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3 Rigid, Irrotational, and Isochoric Motions

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120



4 Kinematics



Theorem 4.1. The motion of S is (globally) rigid if and only if

D D 0:



(4.20)



Proof. To prove that (4.20) follows as a necessary condition, we observe that a rigid

motion implies vi .x; t / D vi .x0 ; t / C ij l !j .t /.xl x0l /: The velocity gradient

@vi

D

@xk



ij k !j



is then skew-symmetric, so that

2Dik D



@vi

@vk

C

D

@xk

@xi



ij k



C



kj i



!j D 0:



To prove that D D 0 is a sufficient condition, by (4.15) and (4.16) we obtain

@vi

D Wij ;

@xj



Wij D



Wj i :



(4.21)



The system (4.21) of 9 differential equations with the three unknown functions vi .x/

can be written in the equivalent form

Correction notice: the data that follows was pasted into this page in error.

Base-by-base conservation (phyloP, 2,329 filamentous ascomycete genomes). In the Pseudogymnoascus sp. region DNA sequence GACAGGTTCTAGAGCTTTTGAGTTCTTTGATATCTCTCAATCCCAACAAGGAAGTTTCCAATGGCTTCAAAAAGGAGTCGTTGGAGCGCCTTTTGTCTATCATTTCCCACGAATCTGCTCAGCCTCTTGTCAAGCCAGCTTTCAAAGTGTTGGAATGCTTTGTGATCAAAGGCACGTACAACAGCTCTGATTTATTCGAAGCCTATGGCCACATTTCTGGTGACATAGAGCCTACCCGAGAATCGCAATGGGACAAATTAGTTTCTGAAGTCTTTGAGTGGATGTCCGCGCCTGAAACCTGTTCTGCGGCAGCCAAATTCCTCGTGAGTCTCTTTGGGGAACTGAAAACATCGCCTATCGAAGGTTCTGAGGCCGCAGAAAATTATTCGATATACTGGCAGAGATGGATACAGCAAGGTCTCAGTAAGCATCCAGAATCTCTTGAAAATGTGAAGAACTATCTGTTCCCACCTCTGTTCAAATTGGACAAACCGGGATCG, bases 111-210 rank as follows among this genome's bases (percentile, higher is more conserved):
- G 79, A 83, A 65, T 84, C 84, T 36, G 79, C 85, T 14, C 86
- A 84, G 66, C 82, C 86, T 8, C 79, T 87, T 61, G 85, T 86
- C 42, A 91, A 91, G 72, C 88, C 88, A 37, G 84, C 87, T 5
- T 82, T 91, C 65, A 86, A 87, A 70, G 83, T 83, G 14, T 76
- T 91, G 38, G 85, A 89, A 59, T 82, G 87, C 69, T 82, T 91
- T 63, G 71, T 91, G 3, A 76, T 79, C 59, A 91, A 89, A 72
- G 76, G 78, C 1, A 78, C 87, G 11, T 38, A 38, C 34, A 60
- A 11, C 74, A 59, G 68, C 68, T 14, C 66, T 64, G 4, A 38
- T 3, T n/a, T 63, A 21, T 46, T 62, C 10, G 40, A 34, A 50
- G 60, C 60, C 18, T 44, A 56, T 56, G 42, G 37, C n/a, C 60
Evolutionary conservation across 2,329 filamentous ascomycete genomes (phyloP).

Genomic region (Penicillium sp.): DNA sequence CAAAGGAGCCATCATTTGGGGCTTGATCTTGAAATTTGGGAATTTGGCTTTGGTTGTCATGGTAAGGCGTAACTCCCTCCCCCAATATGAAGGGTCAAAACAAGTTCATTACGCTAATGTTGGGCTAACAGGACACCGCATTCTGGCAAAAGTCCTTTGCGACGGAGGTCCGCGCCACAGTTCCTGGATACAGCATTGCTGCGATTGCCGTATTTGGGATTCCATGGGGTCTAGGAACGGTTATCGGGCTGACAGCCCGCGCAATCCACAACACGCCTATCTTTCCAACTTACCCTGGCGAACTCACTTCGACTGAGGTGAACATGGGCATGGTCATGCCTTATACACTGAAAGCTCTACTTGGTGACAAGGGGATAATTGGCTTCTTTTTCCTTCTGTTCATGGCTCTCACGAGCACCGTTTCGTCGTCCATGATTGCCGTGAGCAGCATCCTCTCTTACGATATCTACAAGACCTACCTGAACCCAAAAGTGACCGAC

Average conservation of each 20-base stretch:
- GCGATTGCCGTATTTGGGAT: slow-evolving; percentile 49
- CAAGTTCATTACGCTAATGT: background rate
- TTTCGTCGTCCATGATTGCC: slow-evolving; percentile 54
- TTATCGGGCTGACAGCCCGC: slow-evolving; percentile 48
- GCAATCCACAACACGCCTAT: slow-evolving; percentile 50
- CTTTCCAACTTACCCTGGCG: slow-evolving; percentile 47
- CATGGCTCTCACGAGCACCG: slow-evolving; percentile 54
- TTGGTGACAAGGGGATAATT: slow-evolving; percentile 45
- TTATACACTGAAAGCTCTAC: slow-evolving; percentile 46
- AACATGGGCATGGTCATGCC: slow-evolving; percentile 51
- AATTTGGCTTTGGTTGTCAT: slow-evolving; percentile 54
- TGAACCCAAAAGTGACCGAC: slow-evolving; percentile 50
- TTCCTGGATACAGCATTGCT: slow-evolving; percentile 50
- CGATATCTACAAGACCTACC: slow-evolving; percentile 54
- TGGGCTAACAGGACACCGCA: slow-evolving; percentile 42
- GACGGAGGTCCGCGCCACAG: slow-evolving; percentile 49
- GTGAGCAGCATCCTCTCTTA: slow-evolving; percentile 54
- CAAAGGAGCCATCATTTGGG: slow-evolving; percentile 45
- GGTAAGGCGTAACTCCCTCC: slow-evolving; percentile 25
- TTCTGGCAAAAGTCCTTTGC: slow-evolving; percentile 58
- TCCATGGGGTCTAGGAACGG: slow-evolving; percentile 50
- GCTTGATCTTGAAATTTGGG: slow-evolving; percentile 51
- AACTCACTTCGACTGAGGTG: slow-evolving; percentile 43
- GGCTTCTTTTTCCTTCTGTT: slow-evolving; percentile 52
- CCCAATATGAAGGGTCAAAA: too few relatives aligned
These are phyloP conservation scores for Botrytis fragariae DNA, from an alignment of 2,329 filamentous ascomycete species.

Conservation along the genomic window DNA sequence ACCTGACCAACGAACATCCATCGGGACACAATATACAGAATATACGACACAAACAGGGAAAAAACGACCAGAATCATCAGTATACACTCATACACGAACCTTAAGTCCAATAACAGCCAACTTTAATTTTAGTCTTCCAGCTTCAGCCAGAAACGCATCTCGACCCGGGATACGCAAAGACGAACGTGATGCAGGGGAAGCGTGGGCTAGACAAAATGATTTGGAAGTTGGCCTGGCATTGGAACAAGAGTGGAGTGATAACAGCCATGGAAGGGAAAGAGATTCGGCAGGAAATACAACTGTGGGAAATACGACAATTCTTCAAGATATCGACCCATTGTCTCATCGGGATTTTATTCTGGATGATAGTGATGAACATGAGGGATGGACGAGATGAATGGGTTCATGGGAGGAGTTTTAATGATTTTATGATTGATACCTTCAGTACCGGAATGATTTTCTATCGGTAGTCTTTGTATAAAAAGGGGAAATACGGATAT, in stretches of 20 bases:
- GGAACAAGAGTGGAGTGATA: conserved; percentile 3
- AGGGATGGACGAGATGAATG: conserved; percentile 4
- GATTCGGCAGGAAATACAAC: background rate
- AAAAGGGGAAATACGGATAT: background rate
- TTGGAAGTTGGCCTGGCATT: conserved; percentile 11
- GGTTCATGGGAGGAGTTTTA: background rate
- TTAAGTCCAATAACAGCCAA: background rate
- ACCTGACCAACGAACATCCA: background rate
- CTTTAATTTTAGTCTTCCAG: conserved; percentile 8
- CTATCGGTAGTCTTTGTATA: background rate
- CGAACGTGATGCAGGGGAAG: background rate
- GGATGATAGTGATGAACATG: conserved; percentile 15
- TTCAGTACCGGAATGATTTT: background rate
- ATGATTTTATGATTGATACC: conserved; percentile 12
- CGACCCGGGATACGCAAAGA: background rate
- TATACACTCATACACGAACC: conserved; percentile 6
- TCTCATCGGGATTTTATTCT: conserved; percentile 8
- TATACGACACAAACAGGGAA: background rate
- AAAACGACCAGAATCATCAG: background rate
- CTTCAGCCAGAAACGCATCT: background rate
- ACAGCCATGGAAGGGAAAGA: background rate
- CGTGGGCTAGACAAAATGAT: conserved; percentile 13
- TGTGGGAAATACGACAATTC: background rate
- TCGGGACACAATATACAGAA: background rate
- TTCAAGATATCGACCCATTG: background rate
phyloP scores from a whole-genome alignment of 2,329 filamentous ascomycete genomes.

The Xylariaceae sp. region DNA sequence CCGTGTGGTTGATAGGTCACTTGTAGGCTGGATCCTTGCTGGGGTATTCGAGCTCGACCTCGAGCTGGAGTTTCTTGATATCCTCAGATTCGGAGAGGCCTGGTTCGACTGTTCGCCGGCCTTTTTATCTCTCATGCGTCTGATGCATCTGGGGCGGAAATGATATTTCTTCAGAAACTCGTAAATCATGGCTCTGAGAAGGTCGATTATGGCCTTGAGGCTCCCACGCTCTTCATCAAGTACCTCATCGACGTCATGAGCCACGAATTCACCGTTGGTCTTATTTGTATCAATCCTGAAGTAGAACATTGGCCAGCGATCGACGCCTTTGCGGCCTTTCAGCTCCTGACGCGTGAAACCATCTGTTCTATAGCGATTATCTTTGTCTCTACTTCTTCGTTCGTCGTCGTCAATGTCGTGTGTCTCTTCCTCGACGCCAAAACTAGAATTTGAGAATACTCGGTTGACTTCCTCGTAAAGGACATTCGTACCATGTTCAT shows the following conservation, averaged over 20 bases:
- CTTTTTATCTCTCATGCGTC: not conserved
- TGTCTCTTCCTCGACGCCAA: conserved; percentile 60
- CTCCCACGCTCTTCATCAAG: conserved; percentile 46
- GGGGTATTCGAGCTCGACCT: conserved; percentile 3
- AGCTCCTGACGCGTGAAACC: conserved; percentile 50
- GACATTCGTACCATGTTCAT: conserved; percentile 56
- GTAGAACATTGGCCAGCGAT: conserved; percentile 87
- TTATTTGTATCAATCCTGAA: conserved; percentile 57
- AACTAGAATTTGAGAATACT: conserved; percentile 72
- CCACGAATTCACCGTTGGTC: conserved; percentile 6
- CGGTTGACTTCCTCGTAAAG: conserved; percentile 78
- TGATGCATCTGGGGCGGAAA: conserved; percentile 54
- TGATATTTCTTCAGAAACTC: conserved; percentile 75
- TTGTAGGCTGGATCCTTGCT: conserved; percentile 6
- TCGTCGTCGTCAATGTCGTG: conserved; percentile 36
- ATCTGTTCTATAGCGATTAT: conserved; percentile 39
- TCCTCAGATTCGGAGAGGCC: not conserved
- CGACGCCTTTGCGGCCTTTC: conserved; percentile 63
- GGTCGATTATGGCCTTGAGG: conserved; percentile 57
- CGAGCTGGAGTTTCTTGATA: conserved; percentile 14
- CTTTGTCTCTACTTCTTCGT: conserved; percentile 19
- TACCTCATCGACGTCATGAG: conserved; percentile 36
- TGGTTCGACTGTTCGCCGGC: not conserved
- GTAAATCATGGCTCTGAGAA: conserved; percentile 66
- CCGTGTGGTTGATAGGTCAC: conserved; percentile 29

d vi D Wij dxj ;



(4.22)



so that (4.21) has a solution if and only if the differential forms (4.22) can be

integrated. If the region C of the kinetic field is simply connected, then a necessary

and sufficient condition for the integrability of (4.22) is

@Wij

@Wih

D

:

@xh

@xj

By cyclic permutation of the indices, two additional conditions follow:

@Wj i

@Wj h

D

;

@xi

@xh



@Whj

@Whi

D

:

@xj

@xi



Summing up the first two, subtracting the third one and taking into account (4.21)2 ,

we derive the condition

@Wij

D 0;

@xh



4.3 Rigid, Irrotational, and Isochoric Motions



121



which shows that the skew-symmetric tensor Wij does not depend on the spatial

variables and eventually depends on time. Then, integration of (4.22) gives

vi .x; t / D v0i .t / C Wij .t /.xj



x0j /;

t

u



and the motion is rigid.

The motion of S is defined to be irrotational if

1

r

2



!D



v D 0:



(4.23)



Again suppose that the region C is simply connected; then it follows that the

motion is irrotational if and only if

v D r';



(4.24)